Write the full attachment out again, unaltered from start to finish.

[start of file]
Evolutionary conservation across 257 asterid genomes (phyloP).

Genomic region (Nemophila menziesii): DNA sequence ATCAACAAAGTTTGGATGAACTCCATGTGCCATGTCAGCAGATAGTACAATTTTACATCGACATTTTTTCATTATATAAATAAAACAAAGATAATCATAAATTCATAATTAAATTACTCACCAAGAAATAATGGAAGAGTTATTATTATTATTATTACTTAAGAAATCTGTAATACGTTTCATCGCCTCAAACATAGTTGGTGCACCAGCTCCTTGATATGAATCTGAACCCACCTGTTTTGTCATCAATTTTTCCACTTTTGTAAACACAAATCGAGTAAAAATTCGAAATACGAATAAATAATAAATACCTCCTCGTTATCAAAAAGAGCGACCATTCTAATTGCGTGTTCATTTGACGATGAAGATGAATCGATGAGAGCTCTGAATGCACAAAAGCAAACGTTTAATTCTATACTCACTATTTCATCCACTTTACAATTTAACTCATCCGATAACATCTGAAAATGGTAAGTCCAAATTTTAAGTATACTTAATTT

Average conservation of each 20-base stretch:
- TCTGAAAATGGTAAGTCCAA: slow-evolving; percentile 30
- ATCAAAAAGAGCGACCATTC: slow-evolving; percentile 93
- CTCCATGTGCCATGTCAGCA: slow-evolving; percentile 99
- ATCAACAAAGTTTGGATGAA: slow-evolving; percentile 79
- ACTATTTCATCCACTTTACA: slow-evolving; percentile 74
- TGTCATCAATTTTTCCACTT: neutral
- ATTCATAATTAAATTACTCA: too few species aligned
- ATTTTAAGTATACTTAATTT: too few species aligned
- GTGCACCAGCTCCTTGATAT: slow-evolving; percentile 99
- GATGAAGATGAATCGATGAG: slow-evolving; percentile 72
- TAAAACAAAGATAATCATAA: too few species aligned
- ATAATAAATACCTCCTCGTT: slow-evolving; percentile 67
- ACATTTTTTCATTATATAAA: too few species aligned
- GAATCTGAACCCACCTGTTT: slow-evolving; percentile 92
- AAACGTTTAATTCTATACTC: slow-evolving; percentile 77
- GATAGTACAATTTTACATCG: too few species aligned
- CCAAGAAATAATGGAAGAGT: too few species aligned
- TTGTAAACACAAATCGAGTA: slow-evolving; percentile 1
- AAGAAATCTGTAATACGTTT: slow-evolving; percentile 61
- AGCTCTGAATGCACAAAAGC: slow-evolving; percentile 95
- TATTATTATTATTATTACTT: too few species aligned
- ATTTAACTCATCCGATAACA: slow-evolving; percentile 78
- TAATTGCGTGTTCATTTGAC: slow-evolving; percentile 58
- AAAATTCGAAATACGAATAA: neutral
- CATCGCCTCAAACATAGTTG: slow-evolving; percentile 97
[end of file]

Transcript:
Evolutionary conservation across 257 asterid genomes (phyloP).

Genomic region (Nemophila menziesii): DNA sequence ATCAACAAAGTTTGGATGAACTCCATGTGCCATGTCAGCAGATAGTACAATTTTACATCGACATTTTTTCATTATATAAATAAAACAAAGATAATCATAAATTCATAATTAAATTACTCACCAAGAAATAATGGAAGAGTTATTATTATTATTATTACTTAAGAAATCTGTAATACGTTTCATCGCCTCAAACATAGTTGGTGCACCAGCTCCTTGATATGAATCTGAACCCACCTGTTTTGTCATCAATTTTTCCACTTTTGTAAACACAAATCGAGTAAAAATTCGAAATACGAATAAATAATAAATACCTCCTCGTTATCAAAAAGAGCGACCATTCTAATTGCGTGTTCATTTGACGATGAAGATGAATCGATGAGAGCTCTGAATGCACAAAAGCAAACGTTTAATTCTATACTCACTATTTCATCCACTTTACAATTTAACTCATCCGATAACATCTGAAAATGGTAAGTCCAAATTTTAAGTATACTTAATTT

Average conservation of each 20-base stretch:
- TCTGAAAATGGTAAGTCCAA: slow-evolving; percentile 30
- ATCAAAAAGAGCGACCATTC: slow-evolving; percentile 93
- CTCCATGTGCCATGTCAGCA: slow-evolving; percentile 99
- ATCAACAAAGTTTGGATGAA: slow-evolving; percentile 79
- ACTATTTCATCCACTTTACA: slow-evolving; percentile 74
- TGTCATCAATTTTTCCACTT: neutral
- ATTCATAATTAAATTACTCA: too few species aligned
- ATTTTAAGTATACTTAATTT: too few species aligned
- GTGCACCAGCTCCTTGATAT: slow-evolving; percentile 99
- GATGAAGATGAATCGATGAG: slow-evolving; percentile 72
- TAAAACAAAGATAATCATAA: too few species aligned
- ATAATAAATACCTCCTCGTT: slow-evolving; percentile 67
- ACATTTTTTCATTATATAAA: too few species aligned
- GAATCTGAACCCACCTGTTT: slow-evolving; percentile 92
- AAACGTTTAATTCTATACTC: slow-evolving; percentile 77
- GATAGTACAATTTTACATCG: too few species aligned
- CCAAGAAATAATGGAAGAGT: too few species aligned
- TTGTAAACACAAATCGAGTA: slow-evolving; percentile 1
- AAGAAATCTGTAATACGTTT: slow-evolving; percentile 61
- AGCTCTGAATGCACAAAAGC: slow-evolving; percentile 95
- TATTATTATTATTATTACTT: too few species aligned
- ATTTAACTCATCCGATAACA: slow-evolving; percentile 78
- TAATTGCGTGTTCATTTGAC: slow-evolving; percentile 58
- AAAATTCGAAATACGAATAA: neutral
- CATCGCCTCAAACATAGTTG: slow-evolving; percentile 97